During the late twenties, Harry and his fellow engineers began experimenting with hydraulics and eventually fitted a Model F with hydraulic linkage with promising results; this system actually had lower link sensing. The tractor came to Norfolk in 1931 and was demonstrated to several influential people including William Morris , in the hope that someone would build the tractor, as Harry and his small team were engineers and not production men, Eventually frustration got the better of Harry Ferguson, and, rather than try to persuade someone to build a tractor using his patent linkage system, he built his first tractor. This tractor was designed and built in Belfast, in 1933, using an l8hp Hercules engine. Called the 'Black Tractor', due to its colour, it is normally on display in the Science Museum in London. The gears for the 'black tractor' were made by the David Brown Company of Huddersfield, who, after some persuasion, became interested in building the tractor as a production machine. An agreement was made, with David Brown to build the tractor and Harry Ferguson Ltd to sell it. Designated the Model A, it cost £224, at a time when a Fordson cost £140.

During the years 1936-38, 1350 Model A's were made, although their sales were not easy as the tractor needed to be bought with its range of implements, each costing £28, in order to get the best out of it. Consequently it proved rather expensive although Harry Ferguson tried to get Browns to build it cheaper. Not being happy with the set up between himself and David Brown, Harry took an example of the Model A and demonstrated it to Henry Ford on his ranch at Fairlane, Nr Dearborn, Michigan, U.S.A., in October 1938. Henry Ford was suitably impressed, and, at a table in the demonstration field, he and Ferguson made their famous Handshake Agreement'; Ford was to use his production capacity to produce the tractor and Harry Ferguson Ltd would act as the salesmen. In addition Harry Ferguson was to have the final say in any engineering changes.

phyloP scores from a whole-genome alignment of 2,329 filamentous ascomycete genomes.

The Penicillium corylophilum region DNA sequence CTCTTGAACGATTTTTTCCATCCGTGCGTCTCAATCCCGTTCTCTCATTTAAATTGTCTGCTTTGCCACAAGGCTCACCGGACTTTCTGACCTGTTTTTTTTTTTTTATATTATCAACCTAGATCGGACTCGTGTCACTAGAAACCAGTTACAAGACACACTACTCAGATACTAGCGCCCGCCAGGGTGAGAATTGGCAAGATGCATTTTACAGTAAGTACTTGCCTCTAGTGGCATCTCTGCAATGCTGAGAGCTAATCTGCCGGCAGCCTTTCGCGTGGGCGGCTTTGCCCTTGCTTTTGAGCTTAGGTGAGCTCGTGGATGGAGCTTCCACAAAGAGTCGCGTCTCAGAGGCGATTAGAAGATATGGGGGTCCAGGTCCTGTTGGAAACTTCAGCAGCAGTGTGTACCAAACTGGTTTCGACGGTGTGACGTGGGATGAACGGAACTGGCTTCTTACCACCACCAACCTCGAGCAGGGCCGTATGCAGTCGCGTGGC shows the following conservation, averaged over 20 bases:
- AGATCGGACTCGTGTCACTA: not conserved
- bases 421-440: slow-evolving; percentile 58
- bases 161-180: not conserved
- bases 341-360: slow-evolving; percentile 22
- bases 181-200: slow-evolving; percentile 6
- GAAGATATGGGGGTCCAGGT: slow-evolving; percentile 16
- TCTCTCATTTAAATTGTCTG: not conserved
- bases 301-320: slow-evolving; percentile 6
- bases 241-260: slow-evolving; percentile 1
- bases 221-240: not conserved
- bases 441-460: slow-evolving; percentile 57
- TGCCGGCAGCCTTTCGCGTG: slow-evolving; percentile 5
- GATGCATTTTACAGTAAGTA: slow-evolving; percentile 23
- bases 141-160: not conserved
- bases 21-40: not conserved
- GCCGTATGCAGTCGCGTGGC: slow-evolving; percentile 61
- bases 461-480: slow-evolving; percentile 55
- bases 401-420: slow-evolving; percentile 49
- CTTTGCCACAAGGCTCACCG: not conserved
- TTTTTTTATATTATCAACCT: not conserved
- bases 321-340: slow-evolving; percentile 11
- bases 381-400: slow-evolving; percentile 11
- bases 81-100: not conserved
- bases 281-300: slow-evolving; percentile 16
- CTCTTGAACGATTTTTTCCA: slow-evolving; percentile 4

The first prototype was completed in March, just three months after work had begun, and, on 1st April 1939, it was demonstrated to a few friends in Mrs Ford's nursery garden at Fairlane. The first production tractors were ready by June, and, on the 12th June, everything was ready for a demonstration to distributors who had been appointed. The public launch came on 29th June with over 500 people being invited. The agreement worked well throughout the war period although Harry was frustrated that the Ford tractor plant at Dagenham, England, would never agree to build his little tractor. Between 1939 and 1947 some 306,000 examples of the Ford/Fergie or 9N, were made.

Although never built in the UK, a version was imported during the war. This tractor, the 2NAN, was built without electric start and ran on steel wheels. Ford engineers wanted more involvement in the design of the tractor and suggested that the gearbox be increased from three speeds to four speeds and position control be incorporated in the hydraulics. Ferguson would not agree to either of these changes, although his engineers were thinking along similar lines. In 1947, Ford prepared to release a new tractor, called the 8N, incorporating the above changes and unmodified Ferguson System Hydraulics. This tractor angered Harry Ferguson as his patents were being used without his consent, and he sued Ford successfully for $9.25 million. Production of this tractor was stopped in December 1952.